device applied precisely calibrated, rapidly pulsing pressure to
the base of their left thumbnail. The pressures were varied over
time, using painful and non-painful levels that had been set for
each patient prior to the scan.
design gave two opportunities to compare patients and controls:
the pressure levels at which the pain rating given by patients and
control subjects was the same, and the rating that the two different
types of participants gave when the same level of pressure was applied.
found that it only took a mild pressure to produce self-reported
feelings of pain in the fibromyalgia patients, while the control
subjects tolerated the same pressure with little pain.
patients, that same mild pressure also produced measurable brain
responses in areas that process the sensation of pain," says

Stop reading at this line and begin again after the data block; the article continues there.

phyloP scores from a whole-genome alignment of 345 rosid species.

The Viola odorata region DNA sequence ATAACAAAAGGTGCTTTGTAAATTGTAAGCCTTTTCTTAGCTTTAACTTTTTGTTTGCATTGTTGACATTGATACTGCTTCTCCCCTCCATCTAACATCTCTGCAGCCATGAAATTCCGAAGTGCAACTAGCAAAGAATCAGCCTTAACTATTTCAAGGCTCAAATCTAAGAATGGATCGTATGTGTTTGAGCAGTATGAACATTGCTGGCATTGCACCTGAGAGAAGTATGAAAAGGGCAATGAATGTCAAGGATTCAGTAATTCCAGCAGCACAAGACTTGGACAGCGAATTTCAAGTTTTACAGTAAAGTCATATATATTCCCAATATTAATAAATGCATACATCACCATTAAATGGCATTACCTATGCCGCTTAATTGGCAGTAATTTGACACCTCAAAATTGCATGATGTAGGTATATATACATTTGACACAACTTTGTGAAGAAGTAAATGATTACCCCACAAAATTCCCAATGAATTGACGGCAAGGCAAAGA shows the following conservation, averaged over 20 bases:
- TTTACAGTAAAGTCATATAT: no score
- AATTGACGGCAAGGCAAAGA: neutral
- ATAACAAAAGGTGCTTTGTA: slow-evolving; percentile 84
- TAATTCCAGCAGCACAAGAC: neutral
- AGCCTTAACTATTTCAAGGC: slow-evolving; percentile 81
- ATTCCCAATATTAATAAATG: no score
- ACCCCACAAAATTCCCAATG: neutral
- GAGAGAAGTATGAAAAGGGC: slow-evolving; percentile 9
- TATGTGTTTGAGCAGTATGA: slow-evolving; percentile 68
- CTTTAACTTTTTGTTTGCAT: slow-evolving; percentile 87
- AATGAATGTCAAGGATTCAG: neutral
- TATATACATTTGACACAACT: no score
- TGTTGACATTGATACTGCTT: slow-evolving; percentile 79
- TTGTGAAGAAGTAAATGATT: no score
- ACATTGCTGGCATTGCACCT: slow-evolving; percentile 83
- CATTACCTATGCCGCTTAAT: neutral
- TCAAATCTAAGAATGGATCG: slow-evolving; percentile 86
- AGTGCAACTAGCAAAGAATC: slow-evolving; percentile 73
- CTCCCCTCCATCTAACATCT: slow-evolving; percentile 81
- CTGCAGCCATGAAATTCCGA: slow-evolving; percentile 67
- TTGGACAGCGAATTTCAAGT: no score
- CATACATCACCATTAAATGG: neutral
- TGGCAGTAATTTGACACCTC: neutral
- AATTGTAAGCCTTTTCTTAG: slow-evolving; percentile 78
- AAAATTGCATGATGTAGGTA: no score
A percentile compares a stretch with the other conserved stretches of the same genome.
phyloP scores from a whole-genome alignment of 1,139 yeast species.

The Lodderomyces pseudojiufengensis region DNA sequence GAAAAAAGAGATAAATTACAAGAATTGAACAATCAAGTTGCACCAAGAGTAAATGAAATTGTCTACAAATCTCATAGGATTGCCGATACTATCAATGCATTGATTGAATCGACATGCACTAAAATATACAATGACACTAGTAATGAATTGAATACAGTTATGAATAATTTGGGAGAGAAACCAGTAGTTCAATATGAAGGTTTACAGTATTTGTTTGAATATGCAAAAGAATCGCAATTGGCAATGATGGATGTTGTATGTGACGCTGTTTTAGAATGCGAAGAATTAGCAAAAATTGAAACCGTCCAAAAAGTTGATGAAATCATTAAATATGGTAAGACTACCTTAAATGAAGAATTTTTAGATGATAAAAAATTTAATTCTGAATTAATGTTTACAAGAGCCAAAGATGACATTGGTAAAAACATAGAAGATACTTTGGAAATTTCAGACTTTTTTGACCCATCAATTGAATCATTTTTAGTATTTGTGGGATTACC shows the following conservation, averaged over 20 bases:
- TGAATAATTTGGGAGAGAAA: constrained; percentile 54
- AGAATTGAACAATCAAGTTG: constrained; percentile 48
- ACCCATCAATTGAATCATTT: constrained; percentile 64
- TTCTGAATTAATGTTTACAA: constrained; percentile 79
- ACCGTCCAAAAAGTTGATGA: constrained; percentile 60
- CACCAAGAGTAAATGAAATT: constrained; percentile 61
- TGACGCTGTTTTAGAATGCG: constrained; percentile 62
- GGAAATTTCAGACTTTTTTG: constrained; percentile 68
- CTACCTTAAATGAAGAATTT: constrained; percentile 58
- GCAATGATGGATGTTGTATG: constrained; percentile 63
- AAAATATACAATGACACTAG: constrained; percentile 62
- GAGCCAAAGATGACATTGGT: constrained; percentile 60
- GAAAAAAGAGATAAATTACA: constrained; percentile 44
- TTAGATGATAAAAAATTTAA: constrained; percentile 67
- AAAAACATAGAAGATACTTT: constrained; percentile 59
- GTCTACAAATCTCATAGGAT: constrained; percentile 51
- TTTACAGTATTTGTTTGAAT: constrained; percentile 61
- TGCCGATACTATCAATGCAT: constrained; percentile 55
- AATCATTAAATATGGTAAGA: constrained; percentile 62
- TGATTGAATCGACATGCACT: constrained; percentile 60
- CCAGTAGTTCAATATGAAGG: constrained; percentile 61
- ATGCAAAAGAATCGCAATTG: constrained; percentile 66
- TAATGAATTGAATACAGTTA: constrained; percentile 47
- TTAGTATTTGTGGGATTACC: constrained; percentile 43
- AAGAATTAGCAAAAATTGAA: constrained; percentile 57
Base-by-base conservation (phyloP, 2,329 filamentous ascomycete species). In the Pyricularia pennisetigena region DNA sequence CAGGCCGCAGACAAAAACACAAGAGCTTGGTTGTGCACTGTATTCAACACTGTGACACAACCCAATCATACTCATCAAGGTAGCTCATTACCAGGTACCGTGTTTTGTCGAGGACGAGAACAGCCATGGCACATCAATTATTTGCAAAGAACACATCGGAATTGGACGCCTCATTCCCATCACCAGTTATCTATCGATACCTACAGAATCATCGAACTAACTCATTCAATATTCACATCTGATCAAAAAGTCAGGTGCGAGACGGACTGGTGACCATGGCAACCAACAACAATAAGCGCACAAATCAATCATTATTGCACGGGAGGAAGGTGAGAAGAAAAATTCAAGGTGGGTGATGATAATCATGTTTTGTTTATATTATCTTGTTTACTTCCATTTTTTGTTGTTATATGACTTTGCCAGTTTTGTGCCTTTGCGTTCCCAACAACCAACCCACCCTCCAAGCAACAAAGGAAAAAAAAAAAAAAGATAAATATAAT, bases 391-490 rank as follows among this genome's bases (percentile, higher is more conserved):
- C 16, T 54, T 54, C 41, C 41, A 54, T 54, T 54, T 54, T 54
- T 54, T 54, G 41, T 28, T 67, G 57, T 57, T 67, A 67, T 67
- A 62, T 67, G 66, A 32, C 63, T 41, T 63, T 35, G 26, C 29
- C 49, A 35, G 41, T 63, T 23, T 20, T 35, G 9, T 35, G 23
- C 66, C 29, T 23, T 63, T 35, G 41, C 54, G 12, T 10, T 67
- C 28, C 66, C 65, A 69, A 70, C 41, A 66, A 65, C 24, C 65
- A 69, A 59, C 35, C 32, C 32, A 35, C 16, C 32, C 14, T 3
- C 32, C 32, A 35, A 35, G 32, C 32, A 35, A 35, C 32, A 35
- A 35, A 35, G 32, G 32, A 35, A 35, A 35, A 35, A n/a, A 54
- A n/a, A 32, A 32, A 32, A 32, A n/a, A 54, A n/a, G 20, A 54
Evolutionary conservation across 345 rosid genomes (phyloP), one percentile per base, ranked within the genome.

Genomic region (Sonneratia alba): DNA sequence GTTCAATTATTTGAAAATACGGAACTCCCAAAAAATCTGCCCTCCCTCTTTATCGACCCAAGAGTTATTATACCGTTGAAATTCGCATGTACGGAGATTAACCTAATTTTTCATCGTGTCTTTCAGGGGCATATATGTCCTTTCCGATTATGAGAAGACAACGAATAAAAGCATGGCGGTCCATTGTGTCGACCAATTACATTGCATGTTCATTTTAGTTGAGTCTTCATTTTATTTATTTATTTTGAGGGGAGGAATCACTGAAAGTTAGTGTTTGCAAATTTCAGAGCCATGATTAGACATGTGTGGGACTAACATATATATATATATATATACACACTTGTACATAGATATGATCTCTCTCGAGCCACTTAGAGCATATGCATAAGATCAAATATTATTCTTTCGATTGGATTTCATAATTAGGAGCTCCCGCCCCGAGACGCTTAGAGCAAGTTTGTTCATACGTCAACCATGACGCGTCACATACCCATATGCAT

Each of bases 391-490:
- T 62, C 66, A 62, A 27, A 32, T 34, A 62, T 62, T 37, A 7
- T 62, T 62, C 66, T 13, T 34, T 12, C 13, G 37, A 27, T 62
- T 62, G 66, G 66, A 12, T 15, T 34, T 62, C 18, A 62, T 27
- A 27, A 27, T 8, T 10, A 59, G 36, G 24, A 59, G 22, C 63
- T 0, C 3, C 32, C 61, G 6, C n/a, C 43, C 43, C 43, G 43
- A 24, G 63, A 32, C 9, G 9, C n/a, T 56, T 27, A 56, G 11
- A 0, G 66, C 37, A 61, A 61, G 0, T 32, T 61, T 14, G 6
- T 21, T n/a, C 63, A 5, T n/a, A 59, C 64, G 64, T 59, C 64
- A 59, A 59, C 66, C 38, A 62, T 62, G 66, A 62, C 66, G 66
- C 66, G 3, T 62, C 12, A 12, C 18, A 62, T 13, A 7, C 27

Clauw. "But the same kind of brain responses weren't seen in
control subjects until the pressure on their thumb was more than
activity increased in many of the same areas in both patients and
control subjects, there were striking differences too. Patients
feeling pain from mild pressure had increased activity in 12 areas
of their brains, while the control subjects feeling the same pressure
had activation in only two areas. When the pressure on the control
subjects' thumbs was increased, so did their pain rating and the
number of brain areas activated. But only eight of the areas were
the same as those in patients' brains.
In all, the
fibromyalgia patients' brains had both some areas that were activated
in them but not in controls, and some areas that stayed "quiet"
in them but became active in the brains of controls feeling the
same level of pain. This response suggests that patients have enhanced
response to pain in some brain regions, and a diminished response
in others, Clauw says.
The study was
supported in part by the National Fibromyalgia Research Association,
the U.S. Army and the NIH. In addition to Clauw and Gracely, the